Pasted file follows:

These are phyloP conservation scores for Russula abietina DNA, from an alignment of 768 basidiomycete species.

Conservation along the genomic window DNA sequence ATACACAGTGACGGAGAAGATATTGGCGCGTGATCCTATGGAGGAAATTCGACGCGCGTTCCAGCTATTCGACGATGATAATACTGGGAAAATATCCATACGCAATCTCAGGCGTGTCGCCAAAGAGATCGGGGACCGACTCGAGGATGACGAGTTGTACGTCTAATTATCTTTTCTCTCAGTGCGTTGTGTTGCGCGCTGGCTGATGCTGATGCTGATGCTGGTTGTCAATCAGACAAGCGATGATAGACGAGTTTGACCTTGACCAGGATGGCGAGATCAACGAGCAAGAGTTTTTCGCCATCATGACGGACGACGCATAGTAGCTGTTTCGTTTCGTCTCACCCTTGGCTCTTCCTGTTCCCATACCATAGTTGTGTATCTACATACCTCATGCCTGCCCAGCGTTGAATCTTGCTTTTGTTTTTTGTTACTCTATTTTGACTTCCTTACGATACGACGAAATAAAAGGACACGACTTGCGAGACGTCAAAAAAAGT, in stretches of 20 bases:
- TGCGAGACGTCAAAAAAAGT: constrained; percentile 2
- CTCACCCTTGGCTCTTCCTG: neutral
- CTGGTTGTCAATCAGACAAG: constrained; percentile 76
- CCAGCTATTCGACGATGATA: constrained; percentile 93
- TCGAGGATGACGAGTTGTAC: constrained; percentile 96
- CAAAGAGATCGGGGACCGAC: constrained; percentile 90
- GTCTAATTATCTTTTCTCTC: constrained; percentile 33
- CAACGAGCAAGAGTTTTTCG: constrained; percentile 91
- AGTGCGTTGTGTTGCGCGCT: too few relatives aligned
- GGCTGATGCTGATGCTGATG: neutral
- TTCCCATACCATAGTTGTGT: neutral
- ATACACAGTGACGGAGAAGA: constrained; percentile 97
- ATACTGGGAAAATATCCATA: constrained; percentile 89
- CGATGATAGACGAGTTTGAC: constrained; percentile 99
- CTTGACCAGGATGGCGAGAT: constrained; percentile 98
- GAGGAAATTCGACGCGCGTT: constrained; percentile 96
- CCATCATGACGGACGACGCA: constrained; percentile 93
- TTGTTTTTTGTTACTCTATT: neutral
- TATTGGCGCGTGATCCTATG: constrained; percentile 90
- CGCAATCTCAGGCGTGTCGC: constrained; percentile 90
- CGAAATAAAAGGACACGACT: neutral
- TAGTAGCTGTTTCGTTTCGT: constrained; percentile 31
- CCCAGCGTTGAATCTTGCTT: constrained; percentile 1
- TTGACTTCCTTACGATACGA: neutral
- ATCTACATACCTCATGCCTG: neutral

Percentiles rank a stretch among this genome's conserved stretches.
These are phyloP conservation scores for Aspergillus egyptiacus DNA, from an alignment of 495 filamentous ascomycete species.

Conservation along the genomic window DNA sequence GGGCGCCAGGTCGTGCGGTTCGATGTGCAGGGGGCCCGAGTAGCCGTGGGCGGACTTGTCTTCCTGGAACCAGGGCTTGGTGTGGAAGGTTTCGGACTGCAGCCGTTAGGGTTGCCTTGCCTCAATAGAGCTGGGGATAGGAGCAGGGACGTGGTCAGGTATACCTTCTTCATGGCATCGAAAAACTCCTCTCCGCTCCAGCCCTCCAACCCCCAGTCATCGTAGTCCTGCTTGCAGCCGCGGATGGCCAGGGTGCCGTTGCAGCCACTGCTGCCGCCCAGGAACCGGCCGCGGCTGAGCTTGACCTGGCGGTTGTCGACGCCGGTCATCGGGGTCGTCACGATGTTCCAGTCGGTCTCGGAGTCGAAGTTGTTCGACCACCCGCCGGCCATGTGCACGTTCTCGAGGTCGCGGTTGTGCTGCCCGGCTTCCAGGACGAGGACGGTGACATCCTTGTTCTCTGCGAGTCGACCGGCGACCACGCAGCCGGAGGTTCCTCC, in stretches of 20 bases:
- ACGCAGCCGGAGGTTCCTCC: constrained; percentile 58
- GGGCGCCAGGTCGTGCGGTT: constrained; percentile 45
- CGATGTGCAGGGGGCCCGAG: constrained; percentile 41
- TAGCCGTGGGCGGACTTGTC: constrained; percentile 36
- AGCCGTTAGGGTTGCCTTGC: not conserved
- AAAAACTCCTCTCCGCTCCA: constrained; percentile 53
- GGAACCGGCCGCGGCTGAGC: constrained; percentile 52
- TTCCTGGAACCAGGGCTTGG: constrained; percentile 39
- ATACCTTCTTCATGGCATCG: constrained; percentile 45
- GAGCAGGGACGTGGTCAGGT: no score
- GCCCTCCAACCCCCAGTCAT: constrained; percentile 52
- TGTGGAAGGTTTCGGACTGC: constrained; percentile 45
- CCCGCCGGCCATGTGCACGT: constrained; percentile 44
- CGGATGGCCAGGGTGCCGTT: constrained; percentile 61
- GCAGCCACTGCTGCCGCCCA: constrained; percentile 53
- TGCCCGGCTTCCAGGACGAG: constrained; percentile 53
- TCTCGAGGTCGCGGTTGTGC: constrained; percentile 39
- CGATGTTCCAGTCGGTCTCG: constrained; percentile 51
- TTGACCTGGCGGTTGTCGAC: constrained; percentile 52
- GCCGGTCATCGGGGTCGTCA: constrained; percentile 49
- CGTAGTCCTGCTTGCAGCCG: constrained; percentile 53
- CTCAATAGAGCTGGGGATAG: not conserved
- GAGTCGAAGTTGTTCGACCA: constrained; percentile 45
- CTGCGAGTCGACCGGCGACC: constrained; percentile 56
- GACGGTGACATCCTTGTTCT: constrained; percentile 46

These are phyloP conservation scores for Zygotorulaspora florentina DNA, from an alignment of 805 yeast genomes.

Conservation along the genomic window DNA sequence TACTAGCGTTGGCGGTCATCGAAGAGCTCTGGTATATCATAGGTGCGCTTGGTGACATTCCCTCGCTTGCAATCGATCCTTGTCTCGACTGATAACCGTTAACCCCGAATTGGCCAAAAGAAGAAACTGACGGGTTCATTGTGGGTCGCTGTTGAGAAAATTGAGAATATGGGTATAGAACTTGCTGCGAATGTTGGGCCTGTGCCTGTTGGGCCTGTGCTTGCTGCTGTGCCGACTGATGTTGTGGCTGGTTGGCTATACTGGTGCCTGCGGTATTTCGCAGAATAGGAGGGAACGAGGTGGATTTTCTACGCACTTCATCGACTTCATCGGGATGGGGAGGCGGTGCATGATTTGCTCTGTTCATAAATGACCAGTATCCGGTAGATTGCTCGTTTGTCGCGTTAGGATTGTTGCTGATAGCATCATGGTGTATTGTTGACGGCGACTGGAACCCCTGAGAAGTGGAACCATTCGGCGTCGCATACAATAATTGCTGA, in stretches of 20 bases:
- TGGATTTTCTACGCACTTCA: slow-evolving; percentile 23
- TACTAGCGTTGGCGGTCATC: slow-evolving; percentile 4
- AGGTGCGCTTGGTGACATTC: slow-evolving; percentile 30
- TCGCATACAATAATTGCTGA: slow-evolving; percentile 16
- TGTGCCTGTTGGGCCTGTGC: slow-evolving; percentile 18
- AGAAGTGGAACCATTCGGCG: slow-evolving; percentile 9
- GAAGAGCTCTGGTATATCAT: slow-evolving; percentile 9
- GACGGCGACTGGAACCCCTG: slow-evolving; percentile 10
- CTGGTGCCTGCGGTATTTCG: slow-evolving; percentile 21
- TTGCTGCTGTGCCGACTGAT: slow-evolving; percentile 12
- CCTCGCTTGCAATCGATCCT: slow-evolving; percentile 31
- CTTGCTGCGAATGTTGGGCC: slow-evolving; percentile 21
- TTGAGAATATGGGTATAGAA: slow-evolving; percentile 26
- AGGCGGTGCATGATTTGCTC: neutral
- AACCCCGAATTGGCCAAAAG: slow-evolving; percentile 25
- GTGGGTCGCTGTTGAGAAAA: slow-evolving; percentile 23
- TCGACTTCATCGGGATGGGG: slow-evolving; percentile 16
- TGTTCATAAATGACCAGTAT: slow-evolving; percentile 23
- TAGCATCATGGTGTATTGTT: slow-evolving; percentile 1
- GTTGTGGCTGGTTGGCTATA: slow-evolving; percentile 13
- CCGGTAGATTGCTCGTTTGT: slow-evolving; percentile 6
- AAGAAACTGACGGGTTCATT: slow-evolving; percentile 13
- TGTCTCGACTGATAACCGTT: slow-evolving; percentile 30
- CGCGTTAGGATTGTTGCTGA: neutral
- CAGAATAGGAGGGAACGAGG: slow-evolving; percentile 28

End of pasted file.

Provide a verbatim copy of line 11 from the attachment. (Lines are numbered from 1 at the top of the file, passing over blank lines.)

- AGTGCGTTGTGTTGCGCGCT: too few relatives aligned